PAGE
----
Yoga For Mind & Body
Yoga is a well-known natural therapy in the West, where many people view it as a form of gentle exercise that consists of body postures and breathing techniques with perhaps some meditation thrown in. However, in its purest Hindi form yoga is in fact a way of being that controls all aspects of life. The father of yoga, Patanjali, describes stages to enlightenment, starting with ethical guidelines that include eating habits and personal hygiene, progressing through postures (asanas) and breathing techniques (pranayama), to meditation, and eventually withdrawal to the supreme level of pure consciousness (akin to nirvana in Buddhism).
As with some of the ancient Chinese therapies yoga is said to influence the flow of prana (qi, life energy) through nadis (meridians, energy channels) that cross at chakras (the body's energy centres). A chakra can be associated with a specific mantra such as the most sacred manta "OM", which represents the original sound of the universe. The flow of energy in the subtle or astral body equates to electrical impulses, neurological pathways, and nerve centres and organs when talking about the physical body.
There are many different types of yoga, the most commonly practised in the west being Hatha yoga. Hatha means "balance" and focuses on balancing mind and body. Asanas are designed to benefit both mind and body, and are performed slowly coordinated with breathing. Other examples of yoga types are Bikram (vigorous), Iyengar (uses props), Jnana (yoga of self-knowledge), Sivananda, and Tantra (the body is your temple!).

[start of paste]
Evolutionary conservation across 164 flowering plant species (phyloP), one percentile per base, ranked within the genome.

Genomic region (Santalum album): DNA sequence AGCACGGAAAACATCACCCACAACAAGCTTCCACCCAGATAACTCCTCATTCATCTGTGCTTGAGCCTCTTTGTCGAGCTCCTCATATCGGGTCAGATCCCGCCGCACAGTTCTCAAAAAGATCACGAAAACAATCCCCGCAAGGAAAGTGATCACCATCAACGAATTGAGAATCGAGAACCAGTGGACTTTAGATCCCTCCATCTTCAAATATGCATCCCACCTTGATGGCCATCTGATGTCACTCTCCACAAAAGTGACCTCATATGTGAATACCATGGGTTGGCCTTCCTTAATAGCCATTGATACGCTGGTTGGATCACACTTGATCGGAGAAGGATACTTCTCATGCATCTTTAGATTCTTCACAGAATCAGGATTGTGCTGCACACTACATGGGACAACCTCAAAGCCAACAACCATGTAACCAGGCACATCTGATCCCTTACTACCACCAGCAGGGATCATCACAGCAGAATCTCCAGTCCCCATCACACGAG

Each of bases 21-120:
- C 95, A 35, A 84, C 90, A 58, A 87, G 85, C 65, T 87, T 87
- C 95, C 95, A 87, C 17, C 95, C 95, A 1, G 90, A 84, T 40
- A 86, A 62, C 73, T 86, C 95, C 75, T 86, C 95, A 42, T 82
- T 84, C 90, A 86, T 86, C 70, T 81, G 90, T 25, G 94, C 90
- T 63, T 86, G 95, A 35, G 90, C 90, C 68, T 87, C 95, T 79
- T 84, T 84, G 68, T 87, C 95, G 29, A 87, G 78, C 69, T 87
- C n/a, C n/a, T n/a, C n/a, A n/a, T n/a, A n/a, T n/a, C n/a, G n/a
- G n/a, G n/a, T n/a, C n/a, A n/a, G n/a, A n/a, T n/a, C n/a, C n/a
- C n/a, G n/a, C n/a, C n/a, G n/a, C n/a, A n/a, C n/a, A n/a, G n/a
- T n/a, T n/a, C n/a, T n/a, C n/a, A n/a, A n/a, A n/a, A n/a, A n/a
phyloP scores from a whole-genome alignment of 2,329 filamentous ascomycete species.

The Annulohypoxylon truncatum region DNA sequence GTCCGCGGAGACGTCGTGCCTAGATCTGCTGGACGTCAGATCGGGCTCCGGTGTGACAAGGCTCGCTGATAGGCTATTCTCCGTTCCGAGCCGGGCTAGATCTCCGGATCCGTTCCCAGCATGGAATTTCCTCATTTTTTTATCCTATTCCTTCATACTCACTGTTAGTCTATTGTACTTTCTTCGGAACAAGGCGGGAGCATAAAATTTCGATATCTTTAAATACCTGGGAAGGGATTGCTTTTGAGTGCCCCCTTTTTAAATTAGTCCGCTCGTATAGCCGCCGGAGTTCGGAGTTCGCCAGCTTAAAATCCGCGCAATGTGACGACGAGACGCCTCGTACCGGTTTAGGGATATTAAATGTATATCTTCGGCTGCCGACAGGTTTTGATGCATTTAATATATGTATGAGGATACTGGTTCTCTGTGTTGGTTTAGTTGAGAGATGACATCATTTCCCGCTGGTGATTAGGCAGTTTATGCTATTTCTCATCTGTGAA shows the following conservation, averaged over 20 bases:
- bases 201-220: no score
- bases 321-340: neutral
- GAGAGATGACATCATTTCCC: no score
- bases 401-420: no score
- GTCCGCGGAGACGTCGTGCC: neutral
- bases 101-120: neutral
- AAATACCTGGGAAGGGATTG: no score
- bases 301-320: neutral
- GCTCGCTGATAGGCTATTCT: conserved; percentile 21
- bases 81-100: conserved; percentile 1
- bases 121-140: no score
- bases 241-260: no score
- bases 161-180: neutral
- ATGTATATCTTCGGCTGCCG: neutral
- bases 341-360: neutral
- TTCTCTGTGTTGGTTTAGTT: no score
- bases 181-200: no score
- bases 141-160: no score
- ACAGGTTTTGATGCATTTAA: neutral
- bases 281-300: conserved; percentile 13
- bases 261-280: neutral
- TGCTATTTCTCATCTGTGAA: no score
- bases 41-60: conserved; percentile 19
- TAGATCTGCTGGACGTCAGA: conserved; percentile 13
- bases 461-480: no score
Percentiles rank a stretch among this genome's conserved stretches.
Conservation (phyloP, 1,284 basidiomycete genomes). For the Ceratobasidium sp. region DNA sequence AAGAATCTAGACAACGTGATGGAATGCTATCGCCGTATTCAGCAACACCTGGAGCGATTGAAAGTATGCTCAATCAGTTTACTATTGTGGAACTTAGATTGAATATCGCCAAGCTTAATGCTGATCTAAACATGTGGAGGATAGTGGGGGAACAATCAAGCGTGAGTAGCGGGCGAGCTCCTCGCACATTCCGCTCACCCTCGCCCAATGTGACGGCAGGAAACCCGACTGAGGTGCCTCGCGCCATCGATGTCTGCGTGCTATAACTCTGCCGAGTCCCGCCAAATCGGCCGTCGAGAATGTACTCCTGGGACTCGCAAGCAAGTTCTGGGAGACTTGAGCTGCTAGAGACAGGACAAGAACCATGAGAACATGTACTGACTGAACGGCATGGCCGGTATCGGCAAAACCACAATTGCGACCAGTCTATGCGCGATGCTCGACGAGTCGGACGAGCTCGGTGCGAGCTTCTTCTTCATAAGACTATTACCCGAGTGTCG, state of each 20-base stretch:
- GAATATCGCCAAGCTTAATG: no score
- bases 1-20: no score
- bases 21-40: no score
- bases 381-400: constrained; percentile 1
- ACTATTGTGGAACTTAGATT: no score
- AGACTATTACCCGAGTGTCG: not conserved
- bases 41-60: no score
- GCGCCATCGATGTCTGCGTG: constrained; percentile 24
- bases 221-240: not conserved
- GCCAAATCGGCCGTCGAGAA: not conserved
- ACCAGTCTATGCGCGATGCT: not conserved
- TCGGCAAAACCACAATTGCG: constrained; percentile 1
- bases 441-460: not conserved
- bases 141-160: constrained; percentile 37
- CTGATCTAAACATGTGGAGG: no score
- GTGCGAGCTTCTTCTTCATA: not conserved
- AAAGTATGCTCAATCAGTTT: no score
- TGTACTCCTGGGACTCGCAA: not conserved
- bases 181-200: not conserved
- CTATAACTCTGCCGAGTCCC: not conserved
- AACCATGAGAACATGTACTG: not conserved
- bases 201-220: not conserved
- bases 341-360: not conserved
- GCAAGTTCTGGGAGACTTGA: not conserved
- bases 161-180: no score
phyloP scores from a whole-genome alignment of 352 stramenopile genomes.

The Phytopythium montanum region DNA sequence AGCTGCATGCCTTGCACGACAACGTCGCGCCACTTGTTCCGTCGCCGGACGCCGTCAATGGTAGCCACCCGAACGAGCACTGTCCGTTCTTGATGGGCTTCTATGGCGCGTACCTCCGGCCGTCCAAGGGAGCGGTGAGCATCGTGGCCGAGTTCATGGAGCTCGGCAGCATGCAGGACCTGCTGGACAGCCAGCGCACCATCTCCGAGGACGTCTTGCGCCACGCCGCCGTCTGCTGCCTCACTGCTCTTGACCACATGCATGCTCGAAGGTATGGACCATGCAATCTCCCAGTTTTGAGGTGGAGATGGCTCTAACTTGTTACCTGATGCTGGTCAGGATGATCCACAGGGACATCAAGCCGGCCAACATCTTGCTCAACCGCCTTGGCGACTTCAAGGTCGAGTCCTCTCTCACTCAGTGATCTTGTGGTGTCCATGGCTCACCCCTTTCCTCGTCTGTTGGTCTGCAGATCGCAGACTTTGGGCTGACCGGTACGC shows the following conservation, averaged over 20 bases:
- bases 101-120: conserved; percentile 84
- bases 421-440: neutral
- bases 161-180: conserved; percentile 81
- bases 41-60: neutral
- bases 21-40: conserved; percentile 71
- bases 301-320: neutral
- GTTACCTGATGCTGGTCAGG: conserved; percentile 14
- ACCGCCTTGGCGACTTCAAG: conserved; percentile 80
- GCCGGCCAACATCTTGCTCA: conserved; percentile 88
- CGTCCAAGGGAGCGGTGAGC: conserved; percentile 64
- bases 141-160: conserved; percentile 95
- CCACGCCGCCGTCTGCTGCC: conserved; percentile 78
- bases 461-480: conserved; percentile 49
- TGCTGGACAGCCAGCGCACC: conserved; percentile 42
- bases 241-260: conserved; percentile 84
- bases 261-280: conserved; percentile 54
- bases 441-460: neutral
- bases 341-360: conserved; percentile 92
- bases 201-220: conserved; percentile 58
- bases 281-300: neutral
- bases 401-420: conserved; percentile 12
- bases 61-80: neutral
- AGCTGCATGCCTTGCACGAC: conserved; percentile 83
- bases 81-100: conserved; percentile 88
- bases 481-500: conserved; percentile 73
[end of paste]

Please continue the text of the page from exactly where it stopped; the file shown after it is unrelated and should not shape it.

The easiest way of learning yoga is to join a class, preferably given by a qualified teacher, however once you have mastered the asanas and pranayama it can be very therapeutic to practice alone. A popular series of asanas is "The Salute to the Sun", which was traditionally practised facing the rising and setting sun. It comprises of 12 asanas that should flow into each other and synchronise with correct breathing patterns. It is an excellent way to warm up at the beginning of a yoga routine.
Conventional medical opinion agrees that yoga is a good exercise regime and/or relaxation technique. Such is its acceptance that it has been incorporated into a number of healthcare programmes, and most doctor's feel that its benefits should be investigated further relating to medical complaints.
Examples of conditions where Yoga can be useful are:
- Stress, fatigue, depression and anxiety.
- Headaches and migraines.
- Circulatory disorders.
- Asthma and bronchitis.
- Rheumatoid arthritis.
- Digestive disorders.
- Back pain.
- Menstrual problems including PMS.
- Improving mobility and flexibility.
- Light on Yoga: The Definitive Guide to Yoga Practice by B.K.S Iyengar
- Yoga Girl - Finding Happiness, Cultivating Balance, and Living with your Heart Wide Open by Rachel Brathen
- Yoga Guide for Curvy Girls - Easy Beginner's Poses for Women with Curves by Carmen Reeves
- Yoga for Runners by Lexie Williamson
- Yoga for Healthy Lower Backs by Anna Semlyen
- Yoga for Pregnancy and Birth by Uma Dinsmore-Tuli